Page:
Following upon that idea, the local/organic, blended/traditional, website/place page dichotomy has changed or been adjusted numerous times throughout the last year.
It is clear, for example, and well recognized among local SEOs, that from the beginning Google would sometimes show traditional results and sometimes show blended results, with it difficult to near impossible to figure out the rhyme or reason behind the differences. In my view, Google also seems to have offered change-ups between the two different results on the same searches over different periods. (For example, one month it has been all blended . . . the next month, all traditional.) I've always read this as purposeful and perhaps as an attempt to continually offer varied top results. Another adjustment has been Google offering organic-only local website results above or within local blended local results.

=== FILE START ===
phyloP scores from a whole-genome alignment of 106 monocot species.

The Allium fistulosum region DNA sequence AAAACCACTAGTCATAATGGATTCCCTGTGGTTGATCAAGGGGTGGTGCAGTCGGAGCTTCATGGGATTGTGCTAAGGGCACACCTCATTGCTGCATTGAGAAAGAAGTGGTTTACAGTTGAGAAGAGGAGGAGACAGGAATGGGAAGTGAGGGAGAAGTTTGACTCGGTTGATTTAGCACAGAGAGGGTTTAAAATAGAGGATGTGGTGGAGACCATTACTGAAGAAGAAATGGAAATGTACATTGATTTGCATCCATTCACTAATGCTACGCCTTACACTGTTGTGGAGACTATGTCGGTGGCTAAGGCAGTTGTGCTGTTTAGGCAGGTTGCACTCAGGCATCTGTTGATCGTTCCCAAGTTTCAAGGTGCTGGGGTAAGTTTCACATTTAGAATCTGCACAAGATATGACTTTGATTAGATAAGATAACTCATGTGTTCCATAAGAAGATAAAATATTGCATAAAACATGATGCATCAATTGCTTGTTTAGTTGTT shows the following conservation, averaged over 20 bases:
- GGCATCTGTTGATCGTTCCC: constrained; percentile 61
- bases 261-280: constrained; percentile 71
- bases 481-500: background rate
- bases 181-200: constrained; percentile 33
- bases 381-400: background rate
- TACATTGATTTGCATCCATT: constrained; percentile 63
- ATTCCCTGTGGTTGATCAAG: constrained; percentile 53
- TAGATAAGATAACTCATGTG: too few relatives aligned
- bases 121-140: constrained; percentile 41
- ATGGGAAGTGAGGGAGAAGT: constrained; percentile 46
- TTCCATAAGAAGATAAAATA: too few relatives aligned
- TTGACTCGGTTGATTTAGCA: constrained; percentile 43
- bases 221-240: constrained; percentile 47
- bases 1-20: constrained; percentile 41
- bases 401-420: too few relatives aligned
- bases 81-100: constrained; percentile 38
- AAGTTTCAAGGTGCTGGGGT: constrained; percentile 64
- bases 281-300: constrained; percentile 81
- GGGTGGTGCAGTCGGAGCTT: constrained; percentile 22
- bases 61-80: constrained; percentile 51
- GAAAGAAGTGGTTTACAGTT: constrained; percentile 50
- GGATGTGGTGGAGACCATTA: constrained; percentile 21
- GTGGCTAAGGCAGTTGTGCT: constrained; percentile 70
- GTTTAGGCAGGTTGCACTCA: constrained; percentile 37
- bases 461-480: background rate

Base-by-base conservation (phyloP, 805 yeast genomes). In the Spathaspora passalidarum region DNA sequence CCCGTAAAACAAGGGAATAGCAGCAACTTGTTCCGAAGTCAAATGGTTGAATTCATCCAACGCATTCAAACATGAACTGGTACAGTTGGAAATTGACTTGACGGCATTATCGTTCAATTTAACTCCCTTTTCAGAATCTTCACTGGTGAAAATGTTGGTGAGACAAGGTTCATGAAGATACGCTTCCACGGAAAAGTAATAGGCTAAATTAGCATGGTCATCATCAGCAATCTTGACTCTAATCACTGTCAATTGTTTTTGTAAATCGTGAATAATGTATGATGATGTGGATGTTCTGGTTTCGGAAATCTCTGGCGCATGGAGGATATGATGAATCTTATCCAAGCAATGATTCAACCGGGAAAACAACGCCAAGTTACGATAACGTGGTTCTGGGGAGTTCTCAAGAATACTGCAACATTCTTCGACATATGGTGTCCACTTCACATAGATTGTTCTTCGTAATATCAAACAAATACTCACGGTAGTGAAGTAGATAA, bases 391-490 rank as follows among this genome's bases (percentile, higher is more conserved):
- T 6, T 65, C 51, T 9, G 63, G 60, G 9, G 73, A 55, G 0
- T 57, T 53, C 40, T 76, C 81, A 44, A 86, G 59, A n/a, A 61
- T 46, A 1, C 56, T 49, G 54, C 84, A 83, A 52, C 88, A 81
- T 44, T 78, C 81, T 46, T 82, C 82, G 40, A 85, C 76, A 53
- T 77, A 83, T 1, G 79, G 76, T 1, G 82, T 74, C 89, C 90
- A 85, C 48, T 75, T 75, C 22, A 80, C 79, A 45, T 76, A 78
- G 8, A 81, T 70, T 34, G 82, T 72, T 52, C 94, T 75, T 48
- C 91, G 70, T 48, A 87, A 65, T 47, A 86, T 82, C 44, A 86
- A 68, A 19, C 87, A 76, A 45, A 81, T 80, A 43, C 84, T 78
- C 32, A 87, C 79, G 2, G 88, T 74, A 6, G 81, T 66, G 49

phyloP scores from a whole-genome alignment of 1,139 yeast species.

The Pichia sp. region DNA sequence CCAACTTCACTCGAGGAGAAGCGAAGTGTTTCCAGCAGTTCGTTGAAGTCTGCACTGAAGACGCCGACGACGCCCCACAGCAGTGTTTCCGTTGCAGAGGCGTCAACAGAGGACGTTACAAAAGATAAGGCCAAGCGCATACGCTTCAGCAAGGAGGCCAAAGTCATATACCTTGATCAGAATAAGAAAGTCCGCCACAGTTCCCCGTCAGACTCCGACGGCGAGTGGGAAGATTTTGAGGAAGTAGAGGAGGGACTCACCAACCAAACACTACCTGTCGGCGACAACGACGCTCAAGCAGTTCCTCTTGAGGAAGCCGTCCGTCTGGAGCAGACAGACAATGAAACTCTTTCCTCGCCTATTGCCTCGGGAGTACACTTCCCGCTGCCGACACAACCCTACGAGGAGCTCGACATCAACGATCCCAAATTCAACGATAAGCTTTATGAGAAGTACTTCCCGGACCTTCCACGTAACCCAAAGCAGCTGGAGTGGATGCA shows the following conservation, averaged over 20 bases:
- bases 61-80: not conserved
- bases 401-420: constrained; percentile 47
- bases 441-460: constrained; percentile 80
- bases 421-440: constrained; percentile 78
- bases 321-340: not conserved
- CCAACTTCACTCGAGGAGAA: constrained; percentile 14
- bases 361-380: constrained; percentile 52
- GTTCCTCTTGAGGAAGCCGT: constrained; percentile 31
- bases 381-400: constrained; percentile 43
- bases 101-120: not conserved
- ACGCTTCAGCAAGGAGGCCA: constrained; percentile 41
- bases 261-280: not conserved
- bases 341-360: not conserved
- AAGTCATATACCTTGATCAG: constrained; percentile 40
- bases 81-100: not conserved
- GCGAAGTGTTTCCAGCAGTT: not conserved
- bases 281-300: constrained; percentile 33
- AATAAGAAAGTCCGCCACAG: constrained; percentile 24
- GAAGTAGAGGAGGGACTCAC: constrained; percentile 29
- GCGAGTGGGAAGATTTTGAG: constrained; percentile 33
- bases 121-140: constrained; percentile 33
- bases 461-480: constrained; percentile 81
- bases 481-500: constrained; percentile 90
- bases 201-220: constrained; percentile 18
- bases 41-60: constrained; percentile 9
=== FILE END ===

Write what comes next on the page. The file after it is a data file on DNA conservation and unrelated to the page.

Generally speaking, however, in all of this, organic website optimization factors have held an increasingly important sway in ranking locally. With all the problems plaguing Google Places both practically and systemically, it makes sense that Google would begin to veer back to what it has always done best - indexing and ranking websites - to reduce the problems and give better results.
This latest development though, is an interesting turn.
The Latest Adjustment - Website Data Dominates Locally
That latest adjustment is a throw back to the days of traditional local listings in traditional search results being somewhat influenced by their associated websites. Only it's no longer somewhat, now the influence is 80-90%.
I noticed this checking in on clients around the US who formerly had weak results in certain searches when traditional results were shown, but strong rank when blended results were shown. Suddenly, they had the same strong local rank even though a traditional result was being shown.
This biggest example indicating a change, however, was one client in particular who's Google places page had been optimized for some time - including both on-page and off-page factors - but who's website was new and only beginning to be developed.